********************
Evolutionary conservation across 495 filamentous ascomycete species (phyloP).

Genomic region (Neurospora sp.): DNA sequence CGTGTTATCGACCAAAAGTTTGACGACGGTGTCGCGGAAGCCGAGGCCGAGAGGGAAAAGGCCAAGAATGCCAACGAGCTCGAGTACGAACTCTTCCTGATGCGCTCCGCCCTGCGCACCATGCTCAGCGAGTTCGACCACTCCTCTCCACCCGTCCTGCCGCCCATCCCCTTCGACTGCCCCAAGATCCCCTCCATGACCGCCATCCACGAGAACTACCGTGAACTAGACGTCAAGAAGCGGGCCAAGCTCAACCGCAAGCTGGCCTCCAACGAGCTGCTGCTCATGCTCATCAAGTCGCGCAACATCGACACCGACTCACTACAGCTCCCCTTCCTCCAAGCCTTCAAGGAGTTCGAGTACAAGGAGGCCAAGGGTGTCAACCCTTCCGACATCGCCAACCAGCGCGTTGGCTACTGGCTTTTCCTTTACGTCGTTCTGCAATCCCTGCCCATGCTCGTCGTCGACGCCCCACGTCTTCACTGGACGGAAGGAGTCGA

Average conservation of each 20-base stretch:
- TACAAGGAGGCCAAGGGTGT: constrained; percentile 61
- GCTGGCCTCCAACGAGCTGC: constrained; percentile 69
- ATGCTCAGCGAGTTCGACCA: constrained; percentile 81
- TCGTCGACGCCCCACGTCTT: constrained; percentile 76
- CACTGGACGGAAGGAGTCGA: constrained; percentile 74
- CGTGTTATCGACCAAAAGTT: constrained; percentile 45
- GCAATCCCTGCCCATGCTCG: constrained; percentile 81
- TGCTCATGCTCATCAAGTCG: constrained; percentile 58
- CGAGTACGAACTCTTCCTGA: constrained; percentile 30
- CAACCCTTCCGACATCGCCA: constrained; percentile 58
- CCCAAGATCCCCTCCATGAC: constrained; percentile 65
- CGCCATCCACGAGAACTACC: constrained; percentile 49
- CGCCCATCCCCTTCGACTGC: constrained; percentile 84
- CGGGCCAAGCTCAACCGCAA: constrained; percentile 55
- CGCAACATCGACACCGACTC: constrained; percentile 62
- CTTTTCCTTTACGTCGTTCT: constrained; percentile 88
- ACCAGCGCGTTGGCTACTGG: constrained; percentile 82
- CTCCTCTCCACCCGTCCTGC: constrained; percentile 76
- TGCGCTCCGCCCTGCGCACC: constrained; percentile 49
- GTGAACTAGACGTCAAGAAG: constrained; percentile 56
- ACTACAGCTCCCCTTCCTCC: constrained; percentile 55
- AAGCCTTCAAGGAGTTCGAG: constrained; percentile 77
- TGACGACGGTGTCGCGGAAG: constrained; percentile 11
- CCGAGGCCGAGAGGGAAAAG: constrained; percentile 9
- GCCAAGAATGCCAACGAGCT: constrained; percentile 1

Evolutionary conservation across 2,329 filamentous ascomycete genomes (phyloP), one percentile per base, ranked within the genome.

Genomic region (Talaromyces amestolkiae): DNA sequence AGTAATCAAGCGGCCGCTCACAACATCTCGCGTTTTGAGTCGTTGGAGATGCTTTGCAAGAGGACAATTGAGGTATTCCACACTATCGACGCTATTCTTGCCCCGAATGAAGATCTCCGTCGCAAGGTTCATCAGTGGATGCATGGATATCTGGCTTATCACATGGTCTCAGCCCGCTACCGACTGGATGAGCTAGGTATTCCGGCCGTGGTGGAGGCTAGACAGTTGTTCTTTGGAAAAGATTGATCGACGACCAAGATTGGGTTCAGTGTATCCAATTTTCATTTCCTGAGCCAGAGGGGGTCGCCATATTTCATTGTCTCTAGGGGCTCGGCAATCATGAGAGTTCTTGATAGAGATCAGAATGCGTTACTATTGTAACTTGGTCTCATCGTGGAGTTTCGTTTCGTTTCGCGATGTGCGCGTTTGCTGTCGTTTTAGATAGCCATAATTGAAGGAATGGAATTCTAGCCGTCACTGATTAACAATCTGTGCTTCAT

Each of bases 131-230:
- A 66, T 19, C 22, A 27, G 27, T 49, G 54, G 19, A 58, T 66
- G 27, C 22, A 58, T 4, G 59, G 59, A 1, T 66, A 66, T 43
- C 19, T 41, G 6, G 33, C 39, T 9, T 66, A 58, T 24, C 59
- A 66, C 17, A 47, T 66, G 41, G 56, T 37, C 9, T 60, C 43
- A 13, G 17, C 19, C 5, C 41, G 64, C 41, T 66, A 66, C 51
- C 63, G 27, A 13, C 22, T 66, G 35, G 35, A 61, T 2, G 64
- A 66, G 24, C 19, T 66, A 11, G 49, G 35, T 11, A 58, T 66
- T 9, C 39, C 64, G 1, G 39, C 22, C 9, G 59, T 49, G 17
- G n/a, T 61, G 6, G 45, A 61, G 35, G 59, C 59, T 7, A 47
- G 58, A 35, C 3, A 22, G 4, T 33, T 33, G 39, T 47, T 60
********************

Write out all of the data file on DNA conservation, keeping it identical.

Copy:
Evolutionary conservation across 495 filamentous ascomycete species (phyloP).

Genomic region (Neurospora sp.): DNA sequence CGTGTTATCGACCAAAAGTTTGACGACGGTGTCGCGGAAGCCGAGGCCGAGAGGGAAAAGGCCAAGAATGCCAACGAGCTCGAGTACGAACTCTTCCTGATGCGCTCCGCCCTGCGCACCATGCTCAGCGAGTTCGACCACTCCTCTCCACCCGTCCTGCCGCCCATCCCCTTCGACTGCCCCAAGATCCCCTCCATGACCGCCATCCACGAGAACTACCGTGAACTAGACGTCAAGAAGCGGGCCAAGCTCAACCGCAAGCTGGCCTCCAACGAGCTGCTGCTCATGCTCATCAAGTCGCGCAACATCGACACCGACTCACTACAGCTCCCCTTCCTCCAAGCCTTCAAGGAGTTCGAGTACAAGGAGGCCAAGGGTGTCAACCCTTCCGACATCGCCAACCAGCGCGTTGGCTACTGGCTTTTCCTTTACGTCGTTCTGCAATCCCTGCCCATGCTCGTCGTCGACGCCCCACGTCTTCACTGGACGGAAGGAGTCGA

Average conservation of each 20-base stretch:
- TACAAGGAGGCCAAGGGTGT: constrained; percentile 61
- GCTGGCCTCCAACGAGCTGC: constrained; percentile 69
- ATGCTCAGCGAGTTCGACCA: constrained; percentile 81
- TCGTCGACGCCCCACGTCTT: constrained; percentile 76
- CACTGGACGGAAGGAGTCGA: constrained; percentile 74
- CGTGTTATCGACCAAAAGTT: constrained; percentile 45
- GCAATCCCTGCCCATGCTCG: constrained; percentile 81
- TGCTCATGCTCATCAAGTCG: constrained; percentile 58
- CGAGTACGAACTCTTCCTGA: constrained; percentile 30
- CAACCCTTCCGACATCGCCA: constrained; percentile 58
- CCCAAGATCCCCTCCATGAC: constrained; percentile 65
- CGCCATCCACGAGAACTACC: constrained; percentile 49
- CGCCCATCCCCTTCGACTGC: constrained; percentile 84
- CGGGCCAAGCTCAACCGCAA: constrained; percentile 55
- CGCAACATCGACACCGACTC: constrained; percentile 62
- CTTTTCCTTTACGTCGTTCT: constrained; percentile 88
- ACCAGCGCGTTGGCTACTGG: constrained; percentile 82
- CTCCTCTCCACCCGTCCTGC: constrained; percentile 76
- TGCGCTCCGCCCTGCGCACC: constrained; percentile 49
- GTGAACTAGACGTCAAGAAG: constrained; percentile 56
- ACTACAGCTCCCCTTCCTCC: constrained; percentile 55
- AAGCCTTCAAGGAGTTCGAG: constrained; percentile 77
- TGACGACGGTGTCGCGGAAG: constrained; percentile 11
- CCGAGGCCGAGAGGGAAAAG: constrained; percentile 9
- GCCAAGAATGCCAACGAGCT: constrained; percentile 1

Evolutionary conservation across 2,329 filamentous ascomycete genomes (phyloP), one percentile per base, ranked within the genome.

Genomic region (Talaromyces amestolkiae): DNA sequence AGTAATCAAGCGGCCGCTCACAACATCTCGCGTTTTGAGTCGTTGGAGATGCTTTGCAAGAGGACAATTGAGGTATTCCACACTATCGACGCTATTCTTGCCCCGAATGAAGATCTCCGTCGCAAGGTTCATCAGTGGATGCATGGATATCTGGCTTATCACATGGTCTCAGCCCGCTACCGACTGGATGAGCTAGGTATTCCGGCCGTGGTGGAGGCTAGACAGTTGTTCTTTGGAAAAGATTGATCGACGACCAAGATTGGGTTCAGTGTATCCAATTTTCATTTCCTGAGCCAGAGGGGGTCGCCATATTTCATTGTCTCTAGGGGCTCGGCAATCATGAGAGTTCTTGATAGAGATCAGAATGCGTTACTATTGTAACTTGGTCTCATCGTGGAGTTTCGTTTCGTTTCGCGATGTGCGCGTTTGCTGTCGTTTTAGATAGCCATAATTGAAGGAATGGAATTCTAGCCGTCACTGATTAACAATCTGTGCTTCAT

Each of bases 131-230:
- A 66, T 19, C 22, A 27, G 27, T 49, G 54, G 19, A 58, T 66
- G 27, C 22, A 58, T 4, G 59, G 59, A 1, T 66, A 66, T 43
- C 19, T 41, G 6, G 33, C 39, T 9, T 66, A 58, T 24, C 59
- A 66, C 17, A 47, T 66, G 41, G 56, T 37, C 9, T 60, C 43
- A 13, G 17, C 19, C 5, C 41, G 64, C 41, T 66, A 66, C 51
- C 63, G 27, A 13, C 22, T 66, G 35, G 35, A 61, T 2, G 64
- A 66, G 24, C 19, T 66, A 11, G 49, G 35, T 11, A 58, T 66
- T 9, C 39, C 64, G 1, G 39, C 22, C 9, G 59, T 49, G 17
- G n/a, T 61, G 6, G 45, A 61, G 35, G 59, C 59, T 7, A 47
- G 58, A 35, C 3, A 22, G 4, T 33, T 33, G 39, T 47, T 60